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TFI celebrates Laura Alsum winner of the 2014 Sloan Grand Jury Prize with bash

UCLA Film Student to Receive $50,000 Sloan Grand Jury Prize from Tribeca Film Institute
UCLA Film Student to Receive $50,000 Sloan Grand Jury Prize from Tribeca Film Institute
Tribeca Film Institute

On Thursday, Feb. 27, the Tribeca Film Institute and the Alfred P. Sloan Foundation awarded their fourth annual Student Grand Jury Prize for Screenwriting to UCLA student Laura Alsum, for her screenplay "Survival of the Fittest." The fabulous reception was held at The Electric Room at the Dream Hotel Downtown. The story is about a twelve-year-old boy who is told he is unable to play sports because of his progressive neuromuscular disease. “Laura is a very talented filmmaker and I think it came from a very personal place,” Tamir Muhammad, the Tribeca Film Institute’s Director of Feature Programming, told at the event.

The prize is awarded to a student at one of the country’s top six graduate film programs (AFI, Carnegie Mellon, Columbia, NYU, UCLA, USC) who writes a science-oriented screenplay picked by a panel of jurors. This year’s panel consisted of:

  • Actress Amy Ryan
  • Producer Emma Tillinger Koskoff ("Wolf of Wall Street")
  • Biological anthropologist Helen Fisher
  • Screenwriter/director/producer Nancy Savoca
  • Actor Rae Dawn Chong
  • Director/screenwriter Deepa Mehta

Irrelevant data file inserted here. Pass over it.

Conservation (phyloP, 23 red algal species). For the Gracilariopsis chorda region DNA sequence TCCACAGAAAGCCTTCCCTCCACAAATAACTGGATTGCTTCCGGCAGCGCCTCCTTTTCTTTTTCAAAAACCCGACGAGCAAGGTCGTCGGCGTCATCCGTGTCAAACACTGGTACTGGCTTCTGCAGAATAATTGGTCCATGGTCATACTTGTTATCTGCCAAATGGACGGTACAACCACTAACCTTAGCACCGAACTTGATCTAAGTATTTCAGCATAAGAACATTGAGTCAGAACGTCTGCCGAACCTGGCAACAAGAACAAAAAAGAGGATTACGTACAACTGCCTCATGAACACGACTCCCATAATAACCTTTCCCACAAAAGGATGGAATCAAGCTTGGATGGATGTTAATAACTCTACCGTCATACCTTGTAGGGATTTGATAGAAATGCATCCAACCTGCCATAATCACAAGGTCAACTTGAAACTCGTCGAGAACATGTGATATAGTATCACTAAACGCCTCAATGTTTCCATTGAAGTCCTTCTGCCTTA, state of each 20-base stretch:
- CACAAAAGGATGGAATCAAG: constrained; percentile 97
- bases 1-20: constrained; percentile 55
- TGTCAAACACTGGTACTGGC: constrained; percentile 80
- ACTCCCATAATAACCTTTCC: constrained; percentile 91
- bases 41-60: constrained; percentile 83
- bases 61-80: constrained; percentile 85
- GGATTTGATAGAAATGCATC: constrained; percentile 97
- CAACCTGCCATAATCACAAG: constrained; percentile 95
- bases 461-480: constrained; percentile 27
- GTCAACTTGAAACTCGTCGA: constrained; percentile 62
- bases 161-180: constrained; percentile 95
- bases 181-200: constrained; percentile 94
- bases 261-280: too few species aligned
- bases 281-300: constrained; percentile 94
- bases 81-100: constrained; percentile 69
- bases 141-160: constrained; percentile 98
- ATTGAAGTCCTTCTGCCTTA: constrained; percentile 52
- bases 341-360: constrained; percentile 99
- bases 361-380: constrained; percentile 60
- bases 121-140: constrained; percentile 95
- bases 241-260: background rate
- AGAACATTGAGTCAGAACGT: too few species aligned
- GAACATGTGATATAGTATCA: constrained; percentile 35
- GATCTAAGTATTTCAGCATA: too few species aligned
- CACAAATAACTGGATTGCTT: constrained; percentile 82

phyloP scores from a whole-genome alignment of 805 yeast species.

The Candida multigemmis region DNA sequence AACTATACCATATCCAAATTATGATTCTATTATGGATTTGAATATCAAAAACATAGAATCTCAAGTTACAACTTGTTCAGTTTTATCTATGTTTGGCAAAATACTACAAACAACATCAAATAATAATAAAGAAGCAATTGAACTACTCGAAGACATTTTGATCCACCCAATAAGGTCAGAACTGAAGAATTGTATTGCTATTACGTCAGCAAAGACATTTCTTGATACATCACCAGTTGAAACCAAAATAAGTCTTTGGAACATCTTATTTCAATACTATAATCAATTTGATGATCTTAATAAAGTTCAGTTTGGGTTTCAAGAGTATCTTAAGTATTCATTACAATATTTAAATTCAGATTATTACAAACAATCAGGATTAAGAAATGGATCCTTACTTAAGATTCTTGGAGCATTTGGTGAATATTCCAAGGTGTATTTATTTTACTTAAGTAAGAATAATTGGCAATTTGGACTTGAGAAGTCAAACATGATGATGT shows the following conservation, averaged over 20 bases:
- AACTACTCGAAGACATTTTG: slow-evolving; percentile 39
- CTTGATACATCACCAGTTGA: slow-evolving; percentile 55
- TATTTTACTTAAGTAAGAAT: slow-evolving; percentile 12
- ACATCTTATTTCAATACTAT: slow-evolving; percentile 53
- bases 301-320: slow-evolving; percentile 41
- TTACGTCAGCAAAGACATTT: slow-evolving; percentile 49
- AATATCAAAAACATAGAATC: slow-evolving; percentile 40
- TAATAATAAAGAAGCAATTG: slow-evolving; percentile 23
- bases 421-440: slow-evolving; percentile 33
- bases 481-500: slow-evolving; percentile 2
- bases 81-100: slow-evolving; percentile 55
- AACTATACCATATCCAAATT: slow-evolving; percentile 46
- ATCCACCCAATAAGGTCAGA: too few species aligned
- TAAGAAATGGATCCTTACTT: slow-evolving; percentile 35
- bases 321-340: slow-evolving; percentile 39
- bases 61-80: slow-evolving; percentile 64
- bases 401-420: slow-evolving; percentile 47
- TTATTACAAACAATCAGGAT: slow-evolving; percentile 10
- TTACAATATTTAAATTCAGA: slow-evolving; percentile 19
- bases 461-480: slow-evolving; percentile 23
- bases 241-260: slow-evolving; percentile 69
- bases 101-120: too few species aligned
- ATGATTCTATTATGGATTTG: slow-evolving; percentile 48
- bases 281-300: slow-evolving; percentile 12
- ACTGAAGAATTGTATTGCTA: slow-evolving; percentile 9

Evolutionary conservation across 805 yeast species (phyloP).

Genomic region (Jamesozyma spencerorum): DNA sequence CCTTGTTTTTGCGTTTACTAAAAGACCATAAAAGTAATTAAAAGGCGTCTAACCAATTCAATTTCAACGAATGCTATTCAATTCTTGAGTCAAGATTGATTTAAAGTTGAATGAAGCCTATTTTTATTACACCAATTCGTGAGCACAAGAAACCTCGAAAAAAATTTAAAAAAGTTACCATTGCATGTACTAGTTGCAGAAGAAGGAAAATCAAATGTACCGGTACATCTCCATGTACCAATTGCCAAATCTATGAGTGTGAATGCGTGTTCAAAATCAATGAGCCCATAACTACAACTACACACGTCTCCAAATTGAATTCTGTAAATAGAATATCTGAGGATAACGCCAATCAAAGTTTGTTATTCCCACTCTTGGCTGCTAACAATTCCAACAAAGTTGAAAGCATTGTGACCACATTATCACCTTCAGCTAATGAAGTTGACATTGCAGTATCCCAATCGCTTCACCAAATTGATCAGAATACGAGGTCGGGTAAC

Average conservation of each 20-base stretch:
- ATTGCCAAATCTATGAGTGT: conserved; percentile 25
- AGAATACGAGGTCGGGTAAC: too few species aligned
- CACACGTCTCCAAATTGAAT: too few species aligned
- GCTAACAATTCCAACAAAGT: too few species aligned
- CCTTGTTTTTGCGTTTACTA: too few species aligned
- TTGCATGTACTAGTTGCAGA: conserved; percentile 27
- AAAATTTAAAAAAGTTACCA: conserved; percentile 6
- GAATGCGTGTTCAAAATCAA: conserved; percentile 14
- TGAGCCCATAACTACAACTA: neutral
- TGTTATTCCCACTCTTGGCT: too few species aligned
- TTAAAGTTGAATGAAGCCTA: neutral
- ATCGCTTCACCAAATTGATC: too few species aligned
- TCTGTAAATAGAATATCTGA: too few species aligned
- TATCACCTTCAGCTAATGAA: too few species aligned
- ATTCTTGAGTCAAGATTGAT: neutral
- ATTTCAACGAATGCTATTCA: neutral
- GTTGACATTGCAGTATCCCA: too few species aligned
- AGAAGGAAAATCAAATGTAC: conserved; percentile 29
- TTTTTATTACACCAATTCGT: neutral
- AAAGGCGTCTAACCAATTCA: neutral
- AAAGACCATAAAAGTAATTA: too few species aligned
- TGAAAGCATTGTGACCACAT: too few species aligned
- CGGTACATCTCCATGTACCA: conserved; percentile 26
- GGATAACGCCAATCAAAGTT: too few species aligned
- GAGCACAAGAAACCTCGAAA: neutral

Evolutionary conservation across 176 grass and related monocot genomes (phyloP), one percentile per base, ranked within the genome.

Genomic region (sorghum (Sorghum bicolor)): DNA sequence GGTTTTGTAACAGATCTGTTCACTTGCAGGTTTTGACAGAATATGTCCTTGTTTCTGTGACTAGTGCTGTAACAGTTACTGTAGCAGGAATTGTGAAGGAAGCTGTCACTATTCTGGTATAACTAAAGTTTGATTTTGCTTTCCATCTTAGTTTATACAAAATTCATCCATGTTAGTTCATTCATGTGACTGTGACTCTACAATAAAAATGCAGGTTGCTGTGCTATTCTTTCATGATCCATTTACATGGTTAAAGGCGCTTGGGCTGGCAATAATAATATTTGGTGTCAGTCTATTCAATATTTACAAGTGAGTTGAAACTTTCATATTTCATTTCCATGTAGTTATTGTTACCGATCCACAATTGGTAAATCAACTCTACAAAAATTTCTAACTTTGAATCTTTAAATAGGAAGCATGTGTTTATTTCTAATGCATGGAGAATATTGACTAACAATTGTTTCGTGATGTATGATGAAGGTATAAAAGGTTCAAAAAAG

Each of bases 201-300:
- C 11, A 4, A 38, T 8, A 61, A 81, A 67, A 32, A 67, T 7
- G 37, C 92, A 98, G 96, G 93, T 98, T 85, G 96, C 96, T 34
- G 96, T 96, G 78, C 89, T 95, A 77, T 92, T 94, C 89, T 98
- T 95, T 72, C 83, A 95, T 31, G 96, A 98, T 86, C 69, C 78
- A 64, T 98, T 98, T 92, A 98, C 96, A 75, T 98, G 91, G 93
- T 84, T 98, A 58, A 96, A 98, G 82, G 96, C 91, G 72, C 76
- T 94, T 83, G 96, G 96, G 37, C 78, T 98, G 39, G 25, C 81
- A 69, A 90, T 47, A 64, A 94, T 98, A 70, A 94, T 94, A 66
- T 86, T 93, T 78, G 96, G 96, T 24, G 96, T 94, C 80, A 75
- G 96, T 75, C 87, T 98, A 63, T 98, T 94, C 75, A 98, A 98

• Physicist Gabriel Cwilich
  • Actor Matthew Modine

The candidates submit a one-page synopsis of their idea in March, and are assigned a science mentor in April. To be eligible, all candidates must be finished by the end of May. Runner-up Kendall Klein told that she sees the program’s goal as producing films that “portray science in a positive interesting light,” and that “illuminate the humanity within science.” “I think scientists and artists are so similar,” she added. Judge Matthew Modine agreed, saying, “Art and science are two things that go hand-in-hand. They help us to understand who we are, and it’s how when we look back at history we measure our societies.”

Alsum will receive a cash prize of $30,000, as well as $20,000 for year-round support. She herself has a neuromuscular disability, and encourages young filmmakers to “focus on the writing if you write or the directing if you direct. You need to have something good to present. And people will notice it.”

Anthony Calamunci contributed reporting.

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